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Stavanger Travel Guide

About Stavanger

Stavanger's modern-day wealth was founded on oil but you certainly wouldn't know this to look at it: cobbled streets, a pretty harbour and some of the most beautiful scenery in Norway belie its petroleum pedigree.

Only the high prices and the Norwegian Petroleum Museum betray the city's now declining reliance on the oil sector, but they're not why tourists visit.

What Stavanger does best is nature, and the mighty Månafossen Falls and iconic Pulpit Rock (a towering hunk of granite overlooking the stunning Lysefjord) are just a short drive away. While most prefer to climb Pulpit themselves, there's a bus available for those who would rather spare their legs the effort.

As dramatic as the surrounding landscape is, there's much to be found in the city itself. Arranged around the harbour, the quaint city centre is an oasis of traditional stave churches, higgledy-piggledy houses and some seriously upmarket boutiques. Dominating the scene is the magnificent 13th-century Stavanger Cathedral whose towering spires are the city's main landmark.

There's no shortage of museums and galleries either. The Petroleum Museum, while sounding deeply dull, is actually rather interesting thanks to a series of interactive displays that get to the heart of what oil is and why it only exists in certain areas. Then there's the Canning Museum which, along with an impressively large collection of vintage tins, whisks you through the history of the city's sardine fishing industry. It too is more fascinating than it sounds.

Of course, thanks to oil, sardines barely get a look in anymore, apart from on toast or slow cooked in butter at one of the city's many excellent restaurants. That doesn't mean, however, you won't see fishermen hauling them in on one of the beautiful golden sand beaches dotted in and around the city. But that's Stavanger for you: part urban, part natural, all beautiful.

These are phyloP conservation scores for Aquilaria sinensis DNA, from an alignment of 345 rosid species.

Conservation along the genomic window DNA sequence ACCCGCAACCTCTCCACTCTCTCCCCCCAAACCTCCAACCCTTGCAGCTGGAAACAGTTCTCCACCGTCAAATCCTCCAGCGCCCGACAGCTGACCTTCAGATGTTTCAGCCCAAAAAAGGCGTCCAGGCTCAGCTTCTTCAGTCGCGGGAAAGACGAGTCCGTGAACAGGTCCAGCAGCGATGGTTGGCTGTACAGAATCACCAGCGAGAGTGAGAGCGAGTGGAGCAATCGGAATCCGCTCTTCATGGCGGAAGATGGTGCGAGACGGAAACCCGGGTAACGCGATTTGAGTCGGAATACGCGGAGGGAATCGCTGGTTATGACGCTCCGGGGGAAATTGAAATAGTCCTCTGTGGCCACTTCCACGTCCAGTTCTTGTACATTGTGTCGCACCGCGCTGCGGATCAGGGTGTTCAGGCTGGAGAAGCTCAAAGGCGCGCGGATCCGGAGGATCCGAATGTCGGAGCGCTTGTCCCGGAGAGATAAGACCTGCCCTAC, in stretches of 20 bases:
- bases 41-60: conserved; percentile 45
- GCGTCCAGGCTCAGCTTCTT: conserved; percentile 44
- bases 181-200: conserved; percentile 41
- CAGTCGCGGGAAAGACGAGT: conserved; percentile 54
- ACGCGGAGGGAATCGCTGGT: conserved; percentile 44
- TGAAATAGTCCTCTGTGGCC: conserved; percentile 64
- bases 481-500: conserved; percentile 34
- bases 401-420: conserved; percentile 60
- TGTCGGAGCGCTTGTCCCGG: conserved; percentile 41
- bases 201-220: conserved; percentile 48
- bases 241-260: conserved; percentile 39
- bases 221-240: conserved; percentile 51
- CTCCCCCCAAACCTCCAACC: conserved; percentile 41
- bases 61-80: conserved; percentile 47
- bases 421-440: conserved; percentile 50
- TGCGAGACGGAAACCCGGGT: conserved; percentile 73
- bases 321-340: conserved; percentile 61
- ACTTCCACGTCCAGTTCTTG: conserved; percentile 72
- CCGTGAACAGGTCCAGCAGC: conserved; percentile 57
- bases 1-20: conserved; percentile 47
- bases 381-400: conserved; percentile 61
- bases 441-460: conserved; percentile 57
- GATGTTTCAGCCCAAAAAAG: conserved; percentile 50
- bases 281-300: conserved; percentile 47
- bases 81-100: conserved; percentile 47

Key facts

118000 (2010)
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Featured Hotels


Thon Hotel Maritim

Overlooking lake Breivannet, this large, medium-range, tower-block hotel has over 200 modern rooms plus a gym, sauna and solarium. The city's shopping and cultural venues are just a few minutes' walk away.

Skagen Brygge Hotell

With its perfect location down by the harbour, this delightful modern Stavanager hotel was built in the style of an old warehouse to blend in with its surroundings. The rooms are tastefully decorated and the buffet breakfast excellent. The hotel has a Turkish steam bath, sauna, sun beds and a fitness room. There is also a nice coffee corner selling hot drinks and international newspapers.

Skansen Hotel

A moderately priced hotel down by the main harbour, this unassuming place has about 30 en suite guest rooms decorated in a neat and trim modern style with comfortable beds, TVs and private bathrooms. The hotel bar can be a fun place to socialise, as it has become something of a meeting place for locals and hotel guests alike.

Stavanger Bed & Breakfast

Located in a residential area just five minutes' walk from the railway station this friendly hostel-style B&B has around 20 frugal but very clean rooms most of which have showers and sinks but shared WCs. Every night guests gather for complimentary tea coffee and waffles – and a very pleasant evening it is too with travellers sharing tips and gossip. Free parking and Wi-Fi too. One of the best cheap hotels in Stavanger.

Radisson Blu Royal Hotel

With its 215 large and well-appointed guest rooms, this is one of Stavanger's larger accommodation options, and stands close to the Old Town. The hotel offers complimentary high-speed and wireless internet access throughout the premises. Facilities include a gym and sauna.

Preikestolen Mountain Lodge

At the starting point of the two-hour hike to the remarkable Preikestolen (Pulpit Rock), this new mountain lodge has 27 en suite rooms, each of which is comfortable and in tip-top condition. There's a café, a restaurant and a lovely lounge with wide views plus a roaring fire in winter.